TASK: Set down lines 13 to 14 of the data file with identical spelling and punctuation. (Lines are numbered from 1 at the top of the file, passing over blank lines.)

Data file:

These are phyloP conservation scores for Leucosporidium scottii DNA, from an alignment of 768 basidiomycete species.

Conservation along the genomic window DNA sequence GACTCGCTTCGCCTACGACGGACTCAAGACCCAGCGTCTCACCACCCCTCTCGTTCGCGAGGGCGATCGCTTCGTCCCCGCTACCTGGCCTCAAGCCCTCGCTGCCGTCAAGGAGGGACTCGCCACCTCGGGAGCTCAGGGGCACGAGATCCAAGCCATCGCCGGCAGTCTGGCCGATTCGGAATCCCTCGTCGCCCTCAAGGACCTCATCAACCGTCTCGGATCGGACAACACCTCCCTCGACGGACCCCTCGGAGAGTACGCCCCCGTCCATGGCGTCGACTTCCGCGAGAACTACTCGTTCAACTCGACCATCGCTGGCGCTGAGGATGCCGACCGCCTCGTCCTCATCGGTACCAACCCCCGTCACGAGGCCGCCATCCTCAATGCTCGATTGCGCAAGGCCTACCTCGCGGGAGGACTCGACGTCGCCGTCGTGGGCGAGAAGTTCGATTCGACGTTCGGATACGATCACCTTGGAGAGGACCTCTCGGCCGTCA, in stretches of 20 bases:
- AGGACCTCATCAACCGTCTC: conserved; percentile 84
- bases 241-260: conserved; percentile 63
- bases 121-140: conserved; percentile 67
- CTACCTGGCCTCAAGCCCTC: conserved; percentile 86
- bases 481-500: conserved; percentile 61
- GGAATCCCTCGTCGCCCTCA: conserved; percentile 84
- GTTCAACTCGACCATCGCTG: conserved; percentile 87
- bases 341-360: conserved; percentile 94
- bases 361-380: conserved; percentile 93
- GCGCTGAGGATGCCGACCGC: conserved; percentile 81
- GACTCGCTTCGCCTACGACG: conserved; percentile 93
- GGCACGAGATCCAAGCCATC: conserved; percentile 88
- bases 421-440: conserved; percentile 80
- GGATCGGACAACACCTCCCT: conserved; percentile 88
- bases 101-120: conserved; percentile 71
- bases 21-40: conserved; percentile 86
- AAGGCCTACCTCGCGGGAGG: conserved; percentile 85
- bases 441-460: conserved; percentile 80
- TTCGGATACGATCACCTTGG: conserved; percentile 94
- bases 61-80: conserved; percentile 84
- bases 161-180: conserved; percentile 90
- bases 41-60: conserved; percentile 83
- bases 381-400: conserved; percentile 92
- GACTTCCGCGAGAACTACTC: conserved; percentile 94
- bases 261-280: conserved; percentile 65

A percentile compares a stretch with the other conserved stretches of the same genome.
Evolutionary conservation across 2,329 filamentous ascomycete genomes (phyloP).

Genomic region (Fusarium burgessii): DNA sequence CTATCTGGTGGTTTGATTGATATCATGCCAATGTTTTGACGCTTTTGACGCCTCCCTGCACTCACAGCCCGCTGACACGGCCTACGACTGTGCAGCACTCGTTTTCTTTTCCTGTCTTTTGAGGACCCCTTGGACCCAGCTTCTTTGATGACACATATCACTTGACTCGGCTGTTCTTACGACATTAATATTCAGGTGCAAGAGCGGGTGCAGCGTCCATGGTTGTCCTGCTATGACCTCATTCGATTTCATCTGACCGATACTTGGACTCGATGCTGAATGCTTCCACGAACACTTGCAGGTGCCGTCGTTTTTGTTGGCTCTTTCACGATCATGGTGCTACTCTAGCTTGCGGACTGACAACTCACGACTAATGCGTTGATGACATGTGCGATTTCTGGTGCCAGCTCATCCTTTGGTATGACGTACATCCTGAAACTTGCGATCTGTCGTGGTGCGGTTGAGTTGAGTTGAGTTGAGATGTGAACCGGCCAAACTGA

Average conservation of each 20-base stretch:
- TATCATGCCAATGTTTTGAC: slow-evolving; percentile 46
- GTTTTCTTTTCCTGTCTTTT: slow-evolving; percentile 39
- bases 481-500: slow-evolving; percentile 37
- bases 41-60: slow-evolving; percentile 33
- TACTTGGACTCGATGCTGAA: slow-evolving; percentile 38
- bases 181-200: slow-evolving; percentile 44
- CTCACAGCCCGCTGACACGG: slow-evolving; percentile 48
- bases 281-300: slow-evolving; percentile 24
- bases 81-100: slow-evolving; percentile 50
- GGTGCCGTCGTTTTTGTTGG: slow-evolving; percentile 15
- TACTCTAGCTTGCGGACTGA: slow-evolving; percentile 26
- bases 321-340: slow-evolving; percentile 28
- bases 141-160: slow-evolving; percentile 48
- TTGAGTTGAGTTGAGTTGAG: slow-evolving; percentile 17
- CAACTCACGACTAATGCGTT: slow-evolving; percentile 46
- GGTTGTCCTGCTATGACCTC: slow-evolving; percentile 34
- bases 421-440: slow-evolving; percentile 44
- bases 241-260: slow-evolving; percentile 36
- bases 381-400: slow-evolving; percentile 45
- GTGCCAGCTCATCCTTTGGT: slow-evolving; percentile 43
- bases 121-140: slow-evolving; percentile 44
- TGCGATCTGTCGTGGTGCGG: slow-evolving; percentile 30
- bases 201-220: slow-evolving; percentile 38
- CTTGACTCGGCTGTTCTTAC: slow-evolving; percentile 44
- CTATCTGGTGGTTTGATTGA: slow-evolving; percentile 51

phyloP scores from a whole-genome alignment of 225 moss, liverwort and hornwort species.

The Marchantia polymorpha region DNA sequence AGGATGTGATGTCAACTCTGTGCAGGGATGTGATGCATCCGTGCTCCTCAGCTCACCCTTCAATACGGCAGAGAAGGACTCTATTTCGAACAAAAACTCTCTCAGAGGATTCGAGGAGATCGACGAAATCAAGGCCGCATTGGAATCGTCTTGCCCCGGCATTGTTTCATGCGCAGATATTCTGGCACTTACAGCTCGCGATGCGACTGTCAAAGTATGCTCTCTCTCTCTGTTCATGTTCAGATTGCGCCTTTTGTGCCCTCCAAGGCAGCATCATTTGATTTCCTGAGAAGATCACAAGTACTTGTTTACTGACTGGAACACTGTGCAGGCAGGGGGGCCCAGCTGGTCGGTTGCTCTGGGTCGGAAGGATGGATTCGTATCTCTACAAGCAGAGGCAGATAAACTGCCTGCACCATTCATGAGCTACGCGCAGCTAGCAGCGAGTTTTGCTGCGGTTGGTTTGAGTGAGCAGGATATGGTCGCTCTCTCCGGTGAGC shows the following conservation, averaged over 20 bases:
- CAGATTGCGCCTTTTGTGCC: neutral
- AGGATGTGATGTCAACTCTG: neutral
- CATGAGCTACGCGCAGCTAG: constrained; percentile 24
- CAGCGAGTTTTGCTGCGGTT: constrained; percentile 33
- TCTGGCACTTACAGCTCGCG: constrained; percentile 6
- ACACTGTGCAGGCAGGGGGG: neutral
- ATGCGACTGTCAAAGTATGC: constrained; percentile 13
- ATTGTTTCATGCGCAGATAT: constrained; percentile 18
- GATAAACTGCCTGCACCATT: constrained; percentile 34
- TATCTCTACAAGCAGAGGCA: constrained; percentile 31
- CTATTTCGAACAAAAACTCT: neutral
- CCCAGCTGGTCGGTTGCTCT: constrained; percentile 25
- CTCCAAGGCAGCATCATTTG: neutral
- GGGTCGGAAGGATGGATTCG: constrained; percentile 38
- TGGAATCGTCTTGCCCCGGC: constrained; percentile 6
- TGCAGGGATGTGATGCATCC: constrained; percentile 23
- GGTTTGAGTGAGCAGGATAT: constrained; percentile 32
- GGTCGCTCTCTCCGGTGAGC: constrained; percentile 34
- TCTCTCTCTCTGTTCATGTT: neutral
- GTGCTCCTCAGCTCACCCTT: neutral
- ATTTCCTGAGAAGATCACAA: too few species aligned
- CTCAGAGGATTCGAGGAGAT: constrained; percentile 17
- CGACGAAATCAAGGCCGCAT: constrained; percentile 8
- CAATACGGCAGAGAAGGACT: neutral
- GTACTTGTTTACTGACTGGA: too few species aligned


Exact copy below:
- GACTCGCTTCGCCTACGACG: conserved; percentile 93
- GGCACGAGATCCAAGCCATC: conserved; percentile 88